21 February 2005
Seeking to protect deep-sea coral beds and other sensitive fish habitat, a US federal fishing council banned bottom trawling this month over more than 370,000 square miles off Alaska's Aleutian Islands, the largest such action taken anywhere in the world. "It is a paradigm shift in how we treat the oceans and fisheries management," said Phil Kline, senior fisheries advisor for Deep Sea Conservation Coalition member, Oceana. Read the full article appearing in the Washington Times by Marion Baillot. More information: • View photos and videos of corals and their destruction from the Aleutian Islands on Oceana's Pacific Deep Sea Corals site.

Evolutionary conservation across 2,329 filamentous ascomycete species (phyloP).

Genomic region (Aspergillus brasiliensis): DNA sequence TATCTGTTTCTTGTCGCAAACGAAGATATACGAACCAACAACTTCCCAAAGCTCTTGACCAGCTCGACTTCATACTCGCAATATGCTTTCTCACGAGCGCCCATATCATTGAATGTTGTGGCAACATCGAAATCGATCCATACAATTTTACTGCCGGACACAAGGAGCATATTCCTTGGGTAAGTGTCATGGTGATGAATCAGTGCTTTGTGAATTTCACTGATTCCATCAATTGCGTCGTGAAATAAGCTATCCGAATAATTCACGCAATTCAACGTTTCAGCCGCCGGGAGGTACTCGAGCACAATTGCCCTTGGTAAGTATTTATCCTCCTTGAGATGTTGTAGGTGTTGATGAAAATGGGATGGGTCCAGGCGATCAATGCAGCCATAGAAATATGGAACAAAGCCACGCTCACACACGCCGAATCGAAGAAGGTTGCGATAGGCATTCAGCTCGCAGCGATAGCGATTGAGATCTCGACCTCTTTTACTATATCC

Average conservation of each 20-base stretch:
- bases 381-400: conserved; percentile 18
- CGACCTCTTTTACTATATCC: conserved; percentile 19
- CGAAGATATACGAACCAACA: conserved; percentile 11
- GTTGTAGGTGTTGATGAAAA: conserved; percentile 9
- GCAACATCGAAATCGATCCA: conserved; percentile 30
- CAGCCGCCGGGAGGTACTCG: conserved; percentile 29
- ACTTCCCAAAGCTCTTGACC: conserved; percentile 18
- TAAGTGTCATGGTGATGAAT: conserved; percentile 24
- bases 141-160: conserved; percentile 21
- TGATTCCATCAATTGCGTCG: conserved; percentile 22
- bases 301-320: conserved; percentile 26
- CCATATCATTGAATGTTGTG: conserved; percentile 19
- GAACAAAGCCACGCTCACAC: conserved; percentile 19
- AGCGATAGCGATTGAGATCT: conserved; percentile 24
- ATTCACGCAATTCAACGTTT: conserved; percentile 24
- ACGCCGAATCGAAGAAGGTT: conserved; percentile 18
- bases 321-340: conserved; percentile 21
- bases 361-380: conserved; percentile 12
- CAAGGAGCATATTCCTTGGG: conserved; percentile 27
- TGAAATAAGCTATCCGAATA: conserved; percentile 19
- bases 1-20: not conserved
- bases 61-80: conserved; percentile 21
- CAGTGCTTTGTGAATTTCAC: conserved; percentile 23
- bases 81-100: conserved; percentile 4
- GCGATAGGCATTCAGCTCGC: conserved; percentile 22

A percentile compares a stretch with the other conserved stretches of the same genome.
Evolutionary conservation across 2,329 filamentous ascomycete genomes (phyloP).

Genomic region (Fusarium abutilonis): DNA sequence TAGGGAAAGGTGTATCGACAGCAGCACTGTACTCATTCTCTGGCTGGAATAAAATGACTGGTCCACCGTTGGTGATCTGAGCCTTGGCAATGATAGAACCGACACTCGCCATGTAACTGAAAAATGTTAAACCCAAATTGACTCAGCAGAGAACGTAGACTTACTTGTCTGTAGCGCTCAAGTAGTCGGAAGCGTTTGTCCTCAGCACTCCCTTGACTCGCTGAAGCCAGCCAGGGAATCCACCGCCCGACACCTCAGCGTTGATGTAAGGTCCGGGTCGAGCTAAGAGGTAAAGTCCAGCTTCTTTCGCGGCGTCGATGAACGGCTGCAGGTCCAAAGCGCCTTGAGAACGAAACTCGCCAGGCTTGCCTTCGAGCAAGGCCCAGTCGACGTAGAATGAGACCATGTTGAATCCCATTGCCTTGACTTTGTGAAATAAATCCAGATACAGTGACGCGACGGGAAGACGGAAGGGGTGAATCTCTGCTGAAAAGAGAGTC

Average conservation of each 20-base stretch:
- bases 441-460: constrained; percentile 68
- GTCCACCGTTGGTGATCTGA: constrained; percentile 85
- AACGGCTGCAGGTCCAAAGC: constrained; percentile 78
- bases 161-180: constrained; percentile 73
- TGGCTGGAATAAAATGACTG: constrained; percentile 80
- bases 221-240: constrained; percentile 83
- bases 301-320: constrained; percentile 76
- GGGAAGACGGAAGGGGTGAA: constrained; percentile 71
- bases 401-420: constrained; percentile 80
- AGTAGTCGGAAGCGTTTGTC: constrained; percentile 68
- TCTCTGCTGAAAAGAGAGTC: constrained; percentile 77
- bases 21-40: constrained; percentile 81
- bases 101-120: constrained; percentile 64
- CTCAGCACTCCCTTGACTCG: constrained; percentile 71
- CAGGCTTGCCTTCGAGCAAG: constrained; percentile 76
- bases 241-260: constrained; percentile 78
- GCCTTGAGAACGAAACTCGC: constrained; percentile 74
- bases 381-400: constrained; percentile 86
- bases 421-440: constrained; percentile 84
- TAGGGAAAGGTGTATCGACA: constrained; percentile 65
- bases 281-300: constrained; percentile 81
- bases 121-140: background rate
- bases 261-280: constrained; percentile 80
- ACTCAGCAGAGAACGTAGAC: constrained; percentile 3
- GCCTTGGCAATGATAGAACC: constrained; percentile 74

• Oceana press release, 11 February 2005.
• North Pacific Fishery Management Council website
• North Pacific Fishery Managers Protect Globally Significant Corals from Destructive Effects of Bottom Trawl Fisheries, Alaska Marine Conservation Council, 10 February 2005.
• Coral concerns spur vast trawling ban, by Craig Welch, Seattle Times, 11 February 2005.
• Council votes to restrict bottom trawling in Aleutian Islands, 10 February 2005, Seattle Post Intelligencer
• Preliminary Final Environmental Impact Statement for Essential Fish Habitat Identification and Conservation in Alaska, NOAA Fisheries.